Thousands Rally at State Capitol In Support of Oklahoma Public Education

Thousands gather at the State Capitol to show support for public education in Oklahoma
Emily Wendler KOSU

50,000 people were expected to be at the education rally at the capitol on Monday, but nowhere near that many came. However the teachers that were there made their presence known.

About 5,000 people showed up for the education rally at the State Capitol on Monday.

Most were teachers and school administrators who came to tell lawmakers that their shrinking budgets are making it difficult to give kids a quality education, and they need more funding.

Janet Weaver, a teacher at Hartshorne High school, says sometimes her school doesn’t have enough money for even the most basic things.

“I buy pencils for my students, I buy paper for my students… if they don’t have a pencil they can’t do my work,” she said.

Read more
School Suspensions
11:49 am
Wed March 25, 2015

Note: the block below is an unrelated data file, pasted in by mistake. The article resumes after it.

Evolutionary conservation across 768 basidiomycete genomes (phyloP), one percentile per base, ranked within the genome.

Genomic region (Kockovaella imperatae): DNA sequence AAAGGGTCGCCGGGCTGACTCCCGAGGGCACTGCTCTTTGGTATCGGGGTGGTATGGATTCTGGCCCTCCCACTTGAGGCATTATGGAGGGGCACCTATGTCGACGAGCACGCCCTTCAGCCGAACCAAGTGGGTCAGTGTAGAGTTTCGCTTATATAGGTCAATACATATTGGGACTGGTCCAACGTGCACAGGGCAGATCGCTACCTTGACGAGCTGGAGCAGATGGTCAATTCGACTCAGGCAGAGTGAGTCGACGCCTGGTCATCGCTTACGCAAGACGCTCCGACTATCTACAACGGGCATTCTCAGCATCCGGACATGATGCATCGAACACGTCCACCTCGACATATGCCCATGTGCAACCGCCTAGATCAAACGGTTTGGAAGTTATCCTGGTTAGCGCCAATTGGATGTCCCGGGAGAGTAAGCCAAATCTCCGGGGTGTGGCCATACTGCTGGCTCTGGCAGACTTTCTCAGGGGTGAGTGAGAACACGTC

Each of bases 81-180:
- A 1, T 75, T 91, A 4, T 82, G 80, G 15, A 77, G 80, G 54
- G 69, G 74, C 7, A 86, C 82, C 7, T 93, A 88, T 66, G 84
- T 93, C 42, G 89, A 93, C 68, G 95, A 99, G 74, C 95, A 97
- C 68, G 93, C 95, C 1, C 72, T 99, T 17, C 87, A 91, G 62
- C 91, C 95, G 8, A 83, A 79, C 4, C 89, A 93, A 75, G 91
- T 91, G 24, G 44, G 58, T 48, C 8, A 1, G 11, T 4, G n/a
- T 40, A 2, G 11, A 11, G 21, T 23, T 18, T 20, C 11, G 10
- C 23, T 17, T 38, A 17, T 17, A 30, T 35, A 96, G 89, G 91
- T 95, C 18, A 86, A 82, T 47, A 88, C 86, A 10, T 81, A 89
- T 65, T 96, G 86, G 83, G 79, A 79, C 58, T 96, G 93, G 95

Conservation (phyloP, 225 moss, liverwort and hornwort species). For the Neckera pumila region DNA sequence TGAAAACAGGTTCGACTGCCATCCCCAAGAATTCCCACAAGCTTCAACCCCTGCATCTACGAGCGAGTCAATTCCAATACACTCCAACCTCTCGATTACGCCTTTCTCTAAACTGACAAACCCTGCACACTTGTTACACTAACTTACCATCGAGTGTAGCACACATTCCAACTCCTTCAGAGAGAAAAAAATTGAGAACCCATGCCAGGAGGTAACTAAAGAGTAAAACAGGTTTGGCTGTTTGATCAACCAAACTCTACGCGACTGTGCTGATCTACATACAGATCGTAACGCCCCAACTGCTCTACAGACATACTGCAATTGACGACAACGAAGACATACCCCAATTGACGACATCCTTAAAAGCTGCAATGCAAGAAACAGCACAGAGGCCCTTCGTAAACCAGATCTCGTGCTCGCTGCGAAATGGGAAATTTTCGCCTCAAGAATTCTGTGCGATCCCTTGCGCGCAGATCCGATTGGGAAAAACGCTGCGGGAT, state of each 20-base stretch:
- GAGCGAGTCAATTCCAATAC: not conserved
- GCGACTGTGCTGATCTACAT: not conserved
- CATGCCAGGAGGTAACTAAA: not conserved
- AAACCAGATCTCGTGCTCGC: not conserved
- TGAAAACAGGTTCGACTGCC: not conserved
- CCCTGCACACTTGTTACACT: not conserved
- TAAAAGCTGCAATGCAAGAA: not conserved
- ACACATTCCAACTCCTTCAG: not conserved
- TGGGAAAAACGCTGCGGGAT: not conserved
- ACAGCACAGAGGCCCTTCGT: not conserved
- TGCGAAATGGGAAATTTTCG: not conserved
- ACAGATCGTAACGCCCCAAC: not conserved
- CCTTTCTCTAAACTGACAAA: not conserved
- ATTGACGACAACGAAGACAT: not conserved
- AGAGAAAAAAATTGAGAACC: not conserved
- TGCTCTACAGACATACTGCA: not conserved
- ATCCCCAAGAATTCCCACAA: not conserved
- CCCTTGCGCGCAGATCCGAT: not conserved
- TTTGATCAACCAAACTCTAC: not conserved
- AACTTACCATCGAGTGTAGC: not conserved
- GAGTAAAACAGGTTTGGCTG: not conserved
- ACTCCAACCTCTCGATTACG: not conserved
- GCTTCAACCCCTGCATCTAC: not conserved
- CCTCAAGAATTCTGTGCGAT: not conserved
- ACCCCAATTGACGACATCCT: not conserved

High Suspension Rates at Oklahoma City Public Schools Trigger Systemic Changes

Belle Isle Enterprise Middle School in Oklahoma City.
http://okcps.belleislems.schooldesk.net/

According to a study out of UCLA, suspension rates at Oklahoma City Public Schools are some of the highest in the nation. Nearly half of the students in the district got suspended there in the 2011-2012 school year, according to this report.

The district Superintendent questions the report’s rankings, but doesn’t deny there is a discipline problem. He says they are already laying down plans to make major changes. 

Between the 7th and 8th grades Caleb Walker got suspended four times. A couple times for fighting and a couple times for being a “silly boy” according to his mom.

Read more
Funding for Education
2:58 pm
Fri March 20, 2015

House Bill 1498 Seeks to Nail Down Oklahoma's Education Costs

Rep. Dennis Casey - Morrison